According to a study conducted in 2017 by the US Centre for Disease Control, the probability of being bitten by a dog is one-in-69.
The UK has similar results and there is no reason to suppose that the situation in Canada is much different.
The question raised by Coun. Fathers directed at resident Susan Potzold at the Jan. 14 council meeting was a non-sequitur that seemed designed to disingenuously reduce the impact of the material being presented, and to form the basis of a tirade about facts against the presenter.
Coun. Fathers asked the city for the dog-bite statistics for the promenade, an area where, hitherto, dogs were prohibited.
The number given by the city was low. This is not at all surprising, given that dogs should not have been on the promenade in the first place.
However, this information was seized upon by Fathers as proof of there not being a problem, with a demand for the decision to be fact-driven, i.e. using the low number provided by the city, as if it were relevant.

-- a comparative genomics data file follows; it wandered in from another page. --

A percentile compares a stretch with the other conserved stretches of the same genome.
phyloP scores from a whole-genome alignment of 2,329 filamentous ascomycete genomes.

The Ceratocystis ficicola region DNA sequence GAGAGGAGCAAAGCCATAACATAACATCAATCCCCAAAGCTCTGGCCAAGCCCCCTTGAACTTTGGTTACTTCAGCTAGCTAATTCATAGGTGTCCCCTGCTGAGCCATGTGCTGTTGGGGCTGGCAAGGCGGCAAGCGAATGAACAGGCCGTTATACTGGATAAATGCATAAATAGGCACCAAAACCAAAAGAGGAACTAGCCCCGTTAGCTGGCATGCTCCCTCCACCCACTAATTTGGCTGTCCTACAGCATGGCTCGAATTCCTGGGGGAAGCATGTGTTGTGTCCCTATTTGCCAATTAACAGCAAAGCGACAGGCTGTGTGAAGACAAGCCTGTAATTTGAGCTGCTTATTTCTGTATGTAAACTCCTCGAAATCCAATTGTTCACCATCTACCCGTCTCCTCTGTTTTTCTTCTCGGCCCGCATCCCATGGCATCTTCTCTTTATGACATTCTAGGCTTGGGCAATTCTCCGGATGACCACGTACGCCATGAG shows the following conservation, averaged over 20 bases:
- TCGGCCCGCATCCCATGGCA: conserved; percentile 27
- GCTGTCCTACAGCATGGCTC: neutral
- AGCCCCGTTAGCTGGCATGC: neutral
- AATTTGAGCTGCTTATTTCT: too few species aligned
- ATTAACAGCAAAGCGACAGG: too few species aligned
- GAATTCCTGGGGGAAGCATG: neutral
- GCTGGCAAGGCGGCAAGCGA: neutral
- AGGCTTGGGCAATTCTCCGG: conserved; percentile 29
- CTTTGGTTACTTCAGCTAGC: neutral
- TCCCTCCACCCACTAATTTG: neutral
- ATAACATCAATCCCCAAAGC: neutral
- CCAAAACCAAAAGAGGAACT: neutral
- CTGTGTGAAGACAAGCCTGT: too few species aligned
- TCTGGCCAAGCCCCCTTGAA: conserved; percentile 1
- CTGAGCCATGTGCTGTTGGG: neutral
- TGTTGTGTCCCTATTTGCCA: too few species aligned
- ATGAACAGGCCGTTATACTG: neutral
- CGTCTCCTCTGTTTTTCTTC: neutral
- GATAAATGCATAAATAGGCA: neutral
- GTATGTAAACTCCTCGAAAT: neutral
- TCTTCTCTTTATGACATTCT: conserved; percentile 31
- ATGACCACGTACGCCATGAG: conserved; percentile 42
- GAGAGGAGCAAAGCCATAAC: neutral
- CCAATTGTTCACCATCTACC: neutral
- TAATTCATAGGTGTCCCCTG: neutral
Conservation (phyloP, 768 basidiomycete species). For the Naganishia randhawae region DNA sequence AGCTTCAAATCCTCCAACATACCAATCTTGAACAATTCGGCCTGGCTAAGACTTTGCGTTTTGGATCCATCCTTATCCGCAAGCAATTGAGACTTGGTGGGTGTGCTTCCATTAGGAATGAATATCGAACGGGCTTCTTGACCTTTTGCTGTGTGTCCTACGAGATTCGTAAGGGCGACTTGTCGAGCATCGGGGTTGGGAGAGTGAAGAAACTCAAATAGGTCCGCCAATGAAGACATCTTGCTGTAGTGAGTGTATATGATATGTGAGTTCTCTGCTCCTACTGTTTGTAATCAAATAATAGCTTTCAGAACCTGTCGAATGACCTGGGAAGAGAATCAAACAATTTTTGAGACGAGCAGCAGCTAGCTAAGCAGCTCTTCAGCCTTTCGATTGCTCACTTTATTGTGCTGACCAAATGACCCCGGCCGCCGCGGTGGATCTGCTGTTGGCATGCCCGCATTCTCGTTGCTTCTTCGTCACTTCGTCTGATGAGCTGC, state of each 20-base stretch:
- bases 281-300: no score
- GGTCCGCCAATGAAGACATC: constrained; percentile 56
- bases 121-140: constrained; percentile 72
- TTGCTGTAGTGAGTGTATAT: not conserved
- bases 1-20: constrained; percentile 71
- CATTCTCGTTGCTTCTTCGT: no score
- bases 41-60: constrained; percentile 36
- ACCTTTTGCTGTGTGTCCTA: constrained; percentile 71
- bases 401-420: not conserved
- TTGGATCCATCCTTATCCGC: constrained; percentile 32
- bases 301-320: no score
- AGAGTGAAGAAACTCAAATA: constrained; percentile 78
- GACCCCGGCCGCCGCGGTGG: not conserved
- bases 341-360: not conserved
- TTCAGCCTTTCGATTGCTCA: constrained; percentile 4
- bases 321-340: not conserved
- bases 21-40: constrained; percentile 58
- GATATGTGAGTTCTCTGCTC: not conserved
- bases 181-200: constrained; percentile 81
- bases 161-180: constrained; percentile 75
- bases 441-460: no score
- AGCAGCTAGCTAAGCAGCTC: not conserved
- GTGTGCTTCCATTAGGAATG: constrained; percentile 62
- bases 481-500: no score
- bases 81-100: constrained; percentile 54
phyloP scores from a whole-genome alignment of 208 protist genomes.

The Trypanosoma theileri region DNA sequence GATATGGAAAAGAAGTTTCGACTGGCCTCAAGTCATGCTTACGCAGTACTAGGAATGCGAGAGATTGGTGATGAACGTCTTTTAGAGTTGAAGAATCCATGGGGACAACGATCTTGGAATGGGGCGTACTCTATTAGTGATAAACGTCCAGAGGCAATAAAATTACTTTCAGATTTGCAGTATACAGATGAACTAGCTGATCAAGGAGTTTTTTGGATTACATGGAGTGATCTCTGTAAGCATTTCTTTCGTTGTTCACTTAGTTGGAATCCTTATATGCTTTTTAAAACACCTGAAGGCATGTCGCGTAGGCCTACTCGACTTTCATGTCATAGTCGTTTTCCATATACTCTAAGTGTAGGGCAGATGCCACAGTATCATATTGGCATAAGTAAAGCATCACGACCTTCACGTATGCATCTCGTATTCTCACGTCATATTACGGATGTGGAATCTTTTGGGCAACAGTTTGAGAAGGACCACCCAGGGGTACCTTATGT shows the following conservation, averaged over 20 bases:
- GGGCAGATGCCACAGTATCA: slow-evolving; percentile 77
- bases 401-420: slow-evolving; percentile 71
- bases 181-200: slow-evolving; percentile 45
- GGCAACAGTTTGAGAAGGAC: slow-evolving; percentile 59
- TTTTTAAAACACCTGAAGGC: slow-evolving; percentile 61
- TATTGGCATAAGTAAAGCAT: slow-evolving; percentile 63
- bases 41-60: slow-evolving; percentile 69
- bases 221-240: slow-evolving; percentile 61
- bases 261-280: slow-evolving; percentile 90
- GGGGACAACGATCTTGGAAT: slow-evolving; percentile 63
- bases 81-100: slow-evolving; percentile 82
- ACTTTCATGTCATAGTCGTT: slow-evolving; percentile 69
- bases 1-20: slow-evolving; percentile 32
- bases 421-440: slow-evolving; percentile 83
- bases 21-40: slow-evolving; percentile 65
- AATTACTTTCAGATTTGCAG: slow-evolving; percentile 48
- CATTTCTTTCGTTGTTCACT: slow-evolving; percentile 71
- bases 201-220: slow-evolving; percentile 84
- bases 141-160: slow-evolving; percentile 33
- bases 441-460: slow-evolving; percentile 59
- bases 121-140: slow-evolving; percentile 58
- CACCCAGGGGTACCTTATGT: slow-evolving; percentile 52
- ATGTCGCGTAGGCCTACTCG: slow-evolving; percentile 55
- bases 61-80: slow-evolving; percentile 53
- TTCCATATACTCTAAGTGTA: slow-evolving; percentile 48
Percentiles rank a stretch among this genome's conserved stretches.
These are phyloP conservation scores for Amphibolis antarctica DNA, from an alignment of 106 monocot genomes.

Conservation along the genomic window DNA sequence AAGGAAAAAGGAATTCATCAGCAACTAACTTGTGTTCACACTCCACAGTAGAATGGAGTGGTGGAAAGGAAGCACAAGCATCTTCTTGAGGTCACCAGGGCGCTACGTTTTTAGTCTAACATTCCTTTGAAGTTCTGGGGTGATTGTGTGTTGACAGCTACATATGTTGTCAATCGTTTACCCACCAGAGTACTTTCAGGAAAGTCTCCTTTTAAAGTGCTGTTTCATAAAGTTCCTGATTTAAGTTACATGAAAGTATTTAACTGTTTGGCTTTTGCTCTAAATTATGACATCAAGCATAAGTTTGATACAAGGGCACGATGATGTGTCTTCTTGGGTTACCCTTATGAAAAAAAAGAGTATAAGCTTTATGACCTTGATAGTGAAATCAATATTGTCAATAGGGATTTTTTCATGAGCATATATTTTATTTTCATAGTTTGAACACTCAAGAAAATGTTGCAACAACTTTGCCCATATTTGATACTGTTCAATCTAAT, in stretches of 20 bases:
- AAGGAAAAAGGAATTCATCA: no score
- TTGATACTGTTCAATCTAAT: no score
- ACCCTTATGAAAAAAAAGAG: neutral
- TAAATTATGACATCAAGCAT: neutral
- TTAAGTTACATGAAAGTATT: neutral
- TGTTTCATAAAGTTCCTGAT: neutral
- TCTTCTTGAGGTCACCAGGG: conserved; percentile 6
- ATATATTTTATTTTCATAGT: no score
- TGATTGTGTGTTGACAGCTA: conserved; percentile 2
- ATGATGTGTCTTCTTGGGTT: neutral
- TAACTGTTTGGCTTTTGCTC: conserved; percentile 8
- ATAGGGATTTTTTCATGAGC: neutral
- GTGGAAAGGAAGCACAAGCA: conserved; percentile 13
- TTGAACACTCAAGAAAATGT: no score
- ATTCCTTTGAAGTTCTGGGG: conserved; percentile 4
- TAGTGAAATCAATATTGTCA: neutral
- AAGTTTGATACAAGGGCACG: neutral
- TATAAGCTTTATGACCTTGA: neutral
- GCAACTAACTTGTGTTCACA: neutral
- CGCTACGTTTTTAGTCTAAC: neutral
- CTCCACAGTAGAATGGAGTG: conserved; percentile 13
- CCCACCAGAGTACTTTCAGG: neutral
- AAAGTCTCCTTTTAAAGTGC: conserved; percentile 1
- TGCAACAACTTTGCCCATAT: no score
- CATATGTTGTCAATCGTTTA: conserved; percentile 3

Clearly, the probability of being bitten in an area with no dogs is zero. However, as soon as dogs are allowed into such an area, the probability will shoot up to one-in-69.
No amount of casuistry by Coun. Fathers will alter this fact.
Given the number of people who frequent the promenade, this represents a major problem. The CDC study also indicates that unless severe injuries occur, people do not generally report dog bites, even when infection occurs.
Given these facts, it would seem prudent to continue to ban dogs to protect the continuing safety and comfort of residents on city property.
Keith Knightson, White Rock